Department of Epidemiology, College of Public Health and Health Professions & College of Medicine, University of Florida, Gainesville, FL 32610, USA.

Molecular HIV surveillance is a promising public health strategy for curbing the HIV epidemic. Clustering technologies used by health departments to date are limited in their ability to infer/forecast cluster growth trajectories. Resolution of the spatiotemporal dynamics of clusters, through phylodynamic and phylogeographic modelling, is one potential strategy to develop a forecasting tool; however, the projected utility of this approach needs assessment. Prior to incorporating novel phylodynamic-based molecular surveillance tools, we sought to identify possible issues related to their feasibility, acceptability, interpretation, and utility. Qualitative data were collected via focus groups among field experts ( = 17, 52.9% female) using semi-structured, open-ended questions. Data were coded using an iterative process, first through the development of provisional themes and subthemes, followed by independent line-by-line coding by two coders. Most participants routinely used molecular methods for HIV surveillance. All agreed that linking molecular sequences to epidemiological data is important for improving HIV surveillance. We found that, in addition to methodological challenges, a variety of implementation barriers are expected in relation to the uptake of phylodynamic methods for HIV surveillance. The participants identified several opportunities to enhance current methods, as well as increase the usability and utility of promising works-in-progress.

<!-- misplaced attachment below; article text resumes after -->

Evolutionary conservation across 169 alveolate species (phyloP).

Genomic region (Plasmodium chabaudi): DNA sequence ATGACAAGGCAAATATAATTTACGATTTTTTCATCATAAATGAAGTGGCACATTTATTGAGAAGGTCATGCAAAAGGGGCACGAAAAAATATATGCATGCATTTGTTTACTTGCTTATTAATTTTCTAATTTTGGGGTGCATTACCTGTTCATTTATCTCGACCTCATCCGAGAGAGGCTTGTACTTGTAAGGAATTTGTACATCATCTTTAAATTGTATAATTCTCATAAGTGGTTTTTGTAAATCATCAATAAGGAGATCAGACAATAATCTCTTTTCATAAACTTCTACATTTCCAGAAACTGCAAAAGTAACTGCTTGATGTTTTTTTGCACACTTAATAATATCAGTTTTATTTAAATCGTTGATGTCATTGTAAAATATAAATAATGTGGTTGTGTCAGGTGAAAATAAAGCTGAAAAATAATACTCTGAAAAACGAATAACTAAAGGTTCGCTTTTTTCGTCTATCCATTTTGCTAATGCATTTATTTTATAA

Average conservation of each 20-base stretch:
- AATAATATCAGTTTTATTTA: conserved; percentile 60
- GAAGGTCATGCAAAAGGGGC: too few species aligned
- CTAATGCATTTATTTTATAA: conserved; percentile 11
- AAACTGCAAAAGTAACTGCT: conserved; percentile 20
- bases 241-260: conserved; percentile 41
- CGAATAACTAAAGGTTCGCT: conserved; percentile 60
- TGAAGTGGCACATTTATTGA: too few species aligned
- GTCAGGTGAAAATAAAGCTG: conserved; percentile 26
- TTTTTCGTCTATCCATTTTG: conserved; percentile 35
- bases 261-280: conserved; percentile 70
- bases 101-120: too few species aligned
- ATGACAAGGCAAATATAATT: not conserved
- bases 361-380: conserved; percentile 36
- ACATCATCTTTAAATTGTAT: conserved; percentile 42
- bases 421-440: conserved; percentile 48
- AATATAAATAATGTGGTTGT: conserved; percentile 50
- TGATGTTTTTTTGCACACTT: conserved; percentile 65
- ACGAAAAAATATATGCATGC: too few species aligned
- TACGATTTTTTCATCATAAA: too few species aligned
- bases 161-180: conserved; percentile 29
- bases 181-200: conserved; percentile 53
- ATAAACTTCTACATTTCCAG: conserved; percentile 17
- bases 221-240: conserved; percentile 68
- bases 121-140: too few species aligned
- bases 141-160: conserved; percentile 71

View Article and Find Full Text PDF

Download full-text PDF

Source
http://dx.doi.org/10.3390/v12090921DOI Listing
http://www.ncbi.nlm.nih.gov/pmc/articles/PMC7551766PMC
August 2020

Sociodemographic, Ecological, and Spatiotemporal Factors Associated with Human Immunodeficiency Virus Drug Resistance in Florida: A Retrospective Analysis.

J Infect Dis 2021 Mar;223(5):866-875

Department of Epidemiology, College of Public Health and Health Professions and College of Medicine, University of Florida, Gainesville, Florida, USA.

Background: Persons living with human immunodeficiency virus (HIV) with resistance to antiretroviral therapy are vulnerable to adverse HIV-related health outcomes and can contribute to transmission of HIV drug resistance (HIVDR) when nonvirally suppressed. The degree to which HIVDR contributes to disease burden in Florida-the US state with the highest HIV incidence- is unknown.